Delayed Produce Could Lead to a Busy May

The end of the month didn’t bring the upward bump that we typically see when shippers try to move goods before closing their books. Severe weather might have played a part, with storms and flooding across East Texas and many southern states.

We’re hearing a lot about shipping gaps in California due to delays in planting because of an unusually wet winter, which explains the flat reefer volumes last week. California produce should gain strength in the coming weeks. Van load counts were already up big last week, with an uptick in freight moving out of L.A. and Stockton and van rates trending up out of Los Angeles.

Van volumes were down in Dallas as well as Chicago, though, and the overall spot market was basically flat week-over-week.

Load-to-truck ratios are highest for vans in the darker red areas on the Hot States Map above.

Even with the dip in volumes, Dallas was still in the top 5 for van load posts on DAT load boards. The top 4 were the same as last week – Atlanta, Charlotte, Houston and Dallas – but Indianapolis edged out Memphis for the no. 5 spot. Overall, per-day volumes in April were pretty much on par with March.


The slow and steady trend of more gaining lanes than falling took a step back last week. On the top 100 van lanes, 50 were down, 41 were up, and 9 were neutral. Most changes were slight, though.

  • Seattle to Eugene, OR was up 13¢ to $2.13/mile
  • Denver to Albuquerque rose 10¢ for an average of 1.76/mile
  • Houston to Oklahoma City was up 10¢ to for a springtime high of $1.91/mile


The biggest drop was in Philadelphia rates, but price changes were otherwise pretty limited.

  • Philly to Boston dropped 22¢ to $3.12/mile
  • Allentown, PA to Richmond also dipped 11¢ to $1.98/mile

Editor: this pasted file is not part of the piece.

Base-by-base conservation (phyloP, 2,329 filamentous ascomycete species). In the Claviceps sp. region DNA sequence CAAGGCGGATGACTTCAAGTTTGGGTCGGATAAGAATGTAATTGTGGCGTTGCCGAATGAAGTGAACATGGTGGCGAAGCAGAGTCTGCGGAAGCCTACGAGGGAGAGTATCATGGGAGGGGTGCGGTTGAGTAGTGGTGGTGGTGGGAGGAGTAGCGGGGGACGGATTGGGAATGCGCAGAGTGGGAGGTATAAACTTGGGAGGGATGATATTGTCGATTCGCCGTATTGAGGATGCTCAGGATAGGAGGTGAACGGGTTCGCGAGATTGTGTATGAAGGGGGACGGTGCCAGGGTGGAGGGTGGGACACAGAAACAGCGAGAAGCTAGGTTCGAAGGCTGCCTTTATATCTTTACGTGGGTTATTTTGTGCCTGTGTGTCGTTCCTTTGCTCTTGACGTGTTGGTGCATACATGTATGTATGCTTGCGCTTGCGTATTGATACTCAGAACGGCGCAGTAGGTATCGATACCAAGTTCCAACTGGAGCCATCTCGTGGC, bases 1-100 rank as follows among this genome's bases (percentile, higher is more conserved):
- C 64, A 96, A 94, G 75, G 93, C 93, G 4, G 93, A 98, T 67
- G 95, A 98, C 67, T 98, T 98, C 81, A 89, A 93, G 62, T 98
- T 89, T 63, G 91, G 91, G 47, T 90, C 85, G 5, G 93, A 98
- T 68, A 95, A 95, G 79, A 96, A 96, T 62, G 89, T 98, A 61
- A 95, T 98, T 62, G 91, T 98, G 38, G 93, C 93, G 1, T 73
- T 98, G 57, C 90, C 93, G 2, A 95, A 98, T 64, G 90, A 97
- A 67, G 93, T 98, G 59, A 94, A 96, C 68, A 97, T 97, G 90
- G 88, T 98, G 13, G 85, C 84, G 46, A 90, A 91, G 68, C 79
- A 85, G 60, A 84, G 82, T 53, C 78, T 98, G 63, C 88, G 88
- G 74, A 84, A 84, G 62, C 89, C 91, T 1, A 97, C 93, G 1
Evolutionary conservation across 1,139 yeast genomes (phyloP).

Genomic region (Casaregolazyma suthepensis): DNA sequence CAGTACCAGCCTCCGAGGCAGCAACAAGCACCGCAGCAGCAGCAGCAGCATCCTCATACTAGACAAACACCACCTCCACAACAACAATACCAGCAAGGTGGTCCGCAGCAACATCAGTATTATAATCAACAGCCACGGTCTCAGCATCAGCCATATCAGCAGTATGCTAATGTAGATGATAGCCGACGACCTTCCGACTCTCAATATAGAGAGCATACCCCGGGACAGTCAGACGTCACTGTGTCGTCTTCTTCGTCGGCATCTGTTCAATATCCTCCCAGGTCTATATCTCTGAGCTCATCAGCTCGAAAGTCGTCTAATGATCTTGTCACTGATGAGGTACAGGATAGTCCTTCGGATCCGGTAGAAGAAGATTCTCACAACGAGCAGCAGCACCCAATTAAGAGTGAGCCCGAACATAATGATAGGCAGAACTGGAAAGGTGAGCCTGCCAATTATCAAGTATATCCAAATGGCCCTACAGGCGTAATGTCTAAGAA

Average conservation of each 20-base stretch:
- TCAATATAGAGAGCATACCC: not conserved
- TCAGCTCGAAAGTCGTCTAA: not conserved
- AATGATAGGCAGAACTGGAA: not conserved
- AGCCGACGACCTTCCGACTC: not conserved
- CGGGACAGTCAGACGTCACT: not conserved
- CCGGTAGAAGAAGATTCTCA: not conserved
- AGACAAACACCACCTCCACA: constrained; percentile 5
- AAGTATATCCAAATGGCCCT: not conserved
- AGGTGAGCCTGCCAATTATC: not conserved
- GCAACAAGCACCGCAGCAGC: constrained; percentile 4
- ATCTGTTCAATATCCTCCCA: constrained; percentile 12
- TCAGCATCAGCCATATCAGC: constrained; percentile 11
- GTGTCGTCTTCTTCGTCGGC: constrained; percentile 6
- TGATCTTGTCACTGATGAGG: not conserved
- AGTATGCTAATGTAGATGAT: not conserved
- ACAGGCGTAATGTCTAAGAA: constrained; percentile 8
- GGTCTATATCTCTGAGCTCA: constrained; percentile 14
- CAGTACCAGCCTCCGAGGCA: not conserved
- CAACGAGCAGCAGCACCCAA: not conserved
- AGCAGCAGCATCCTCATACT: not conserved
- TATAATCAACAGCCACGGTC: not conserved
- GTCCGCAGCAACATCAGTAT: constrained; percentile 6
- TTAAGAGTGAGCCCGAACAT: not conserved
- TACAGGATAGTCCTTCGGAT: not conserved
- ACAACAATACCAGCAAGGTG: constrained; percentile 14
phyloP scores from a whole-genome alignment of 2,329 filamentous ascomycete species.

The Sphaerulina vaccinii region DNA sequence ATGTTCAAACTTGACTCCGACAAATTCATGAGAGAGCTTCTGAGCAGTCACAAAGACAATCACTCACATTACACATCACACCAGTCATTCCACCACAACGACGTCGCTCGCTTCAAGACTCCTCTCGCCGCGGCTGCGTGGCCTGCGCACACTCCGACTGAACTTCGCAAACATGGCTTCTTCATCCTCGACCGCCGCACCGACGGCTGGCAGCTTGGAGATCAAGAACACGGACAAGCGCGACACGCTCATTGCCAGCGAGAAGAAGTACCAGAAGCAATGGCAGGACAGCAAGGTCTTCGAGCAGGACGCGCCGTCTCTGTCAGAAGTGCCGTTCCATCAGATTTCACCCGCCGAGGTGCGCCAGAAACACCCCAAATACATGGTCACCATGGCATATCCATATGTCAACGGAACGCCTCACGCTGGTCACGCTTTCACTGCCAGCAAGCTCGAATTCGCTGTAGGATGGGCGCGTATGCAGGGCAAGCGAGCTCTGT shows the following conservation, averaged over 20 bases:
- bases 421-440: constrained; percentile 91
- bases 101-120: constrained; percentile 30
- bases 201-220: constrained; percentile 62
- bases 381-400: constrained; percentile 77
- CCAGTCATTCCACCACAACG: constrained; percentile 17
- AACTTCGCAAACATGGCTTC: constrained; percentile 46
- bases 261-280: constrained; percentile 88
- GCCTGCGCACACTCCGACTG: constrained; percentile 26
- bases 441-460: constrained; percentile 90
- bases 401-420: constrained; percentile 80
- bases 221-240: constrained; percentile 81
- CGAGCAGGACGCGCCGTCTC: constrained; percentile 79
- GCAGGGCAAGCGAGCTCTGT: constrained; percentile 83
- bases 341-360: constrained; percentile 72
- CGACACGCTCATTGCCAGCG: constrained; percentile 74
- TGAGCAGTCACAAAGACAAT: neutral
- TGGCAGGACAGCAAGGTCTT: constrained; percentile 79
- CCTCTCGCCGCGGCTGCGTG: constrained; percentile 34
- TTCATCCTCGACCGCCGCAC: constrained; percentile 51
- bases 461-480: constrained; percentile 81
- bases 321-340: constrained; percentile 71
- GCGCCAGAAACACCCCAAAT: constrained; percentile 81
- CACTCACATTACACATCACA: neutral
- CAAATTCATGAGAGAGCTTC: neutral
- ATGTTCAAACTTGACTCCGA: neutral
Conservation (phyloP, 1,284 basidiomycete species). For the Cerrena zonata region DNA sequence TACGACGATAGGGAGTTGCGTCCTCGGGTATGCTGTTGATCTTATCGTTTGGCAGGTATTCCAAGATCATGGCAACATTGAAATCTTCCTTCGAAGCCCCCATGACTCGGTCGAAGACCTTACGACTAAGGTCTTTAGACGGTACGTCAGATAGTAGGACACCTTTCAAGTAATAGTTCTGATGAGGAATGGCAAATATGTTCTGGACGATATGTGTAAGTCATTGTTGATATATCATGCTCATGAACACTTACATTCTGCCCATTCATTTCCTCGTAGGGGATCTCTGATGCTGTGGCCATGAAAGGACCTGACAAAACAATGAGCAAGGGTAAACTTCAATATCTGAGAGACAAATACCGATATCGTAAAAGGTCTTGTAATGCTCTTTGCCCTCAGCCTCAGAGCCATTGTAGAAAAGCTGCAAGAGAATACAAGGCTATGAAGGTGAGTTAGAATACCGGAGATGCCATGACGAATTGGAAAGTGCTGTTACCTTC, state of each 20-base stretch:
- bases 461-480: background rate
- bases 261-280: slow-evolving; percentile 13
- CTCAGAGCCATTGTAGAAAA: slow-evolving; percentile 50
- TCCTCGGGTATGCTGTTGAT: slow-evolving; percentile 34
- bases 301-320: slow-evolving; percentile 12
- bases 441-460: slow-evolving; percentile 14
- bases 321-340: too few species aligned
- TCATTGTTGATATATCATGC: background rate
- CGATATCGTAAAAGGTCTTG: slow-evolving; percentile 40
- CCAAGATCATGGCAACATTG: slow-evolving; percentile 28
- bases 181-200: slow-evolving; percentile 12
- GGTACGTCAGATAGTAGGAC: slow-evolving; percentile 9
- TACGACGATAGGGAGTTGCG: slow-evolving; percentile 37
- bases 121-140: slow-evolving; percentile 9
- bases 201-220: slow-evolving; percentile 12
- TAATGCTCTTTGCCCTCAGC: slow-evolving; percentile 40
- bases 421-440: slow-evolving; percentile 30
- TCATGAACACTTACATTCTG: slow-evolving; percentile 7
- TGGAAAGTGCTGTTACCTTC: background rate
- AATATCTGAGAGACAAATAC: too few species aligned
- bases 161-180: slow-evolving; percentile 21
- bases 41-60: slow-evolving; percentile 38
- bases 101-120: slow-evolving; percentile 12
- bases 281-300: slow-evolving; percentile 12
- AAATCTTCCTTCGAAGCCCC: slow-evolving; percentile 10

• Columbus to Buffalo also lost 10¢ for an average of $2.55/mile

Load-to-truck ratios are highest for reefers in the darker blue areas on the Hot States Map above.

If you just looked at the national average reefer rate, you might think that there wasn’t much new happening for reefers, but there was a surge in produce crossing the Mexican border last week. Reefer load-to-truck ratios soared in markets like Nogales, AZ, and Laredo, TX, but the highest ratio was in McAllen, TX, where volumes soared 64%.


After interruptions caused by recent wildfires, produce was shipping out of Florida again, and the biggest rate increases were on lanes leaving the state:

  • Miami to Northern New Jersey reefer rates were up 17¢ to $2.26/mile
  • Central Florida is hitting peak season, and the lane from Lakeland to Baltimore added 24¢ to $2.24/mile

Out of California, volumes were flat, with higher load counts out of the Fresno area offset by declines farther south. In fact, California was 4th for reefer loads, behind (1) Texas, (2) Florida, and (3) Georgia.

Still, the lane from Los Angeles to Denver hit a high for the year so far at $2.65/mile, and yesterday it was back to $2.60. This lane rate typically rises in May and peaks in June, so it could be trending up for the next 6-8 weeks.


  • Sacramento to Denver slipped 14¢ to $2.17/mile
  • Grand Rapids to Cleveland fell on lower volumes, down 28¢ to $2.92/mile
  • Outbound averages fell in Nogales and Fresno, but that had more to do with a change in where the freight was going. More of those loads were moving on long haul lanes, which pay less per mile than short hauls.

Find loads, trucks and lane-by-lane rate information in the DAT Power load board, including rates from DAT RateView.

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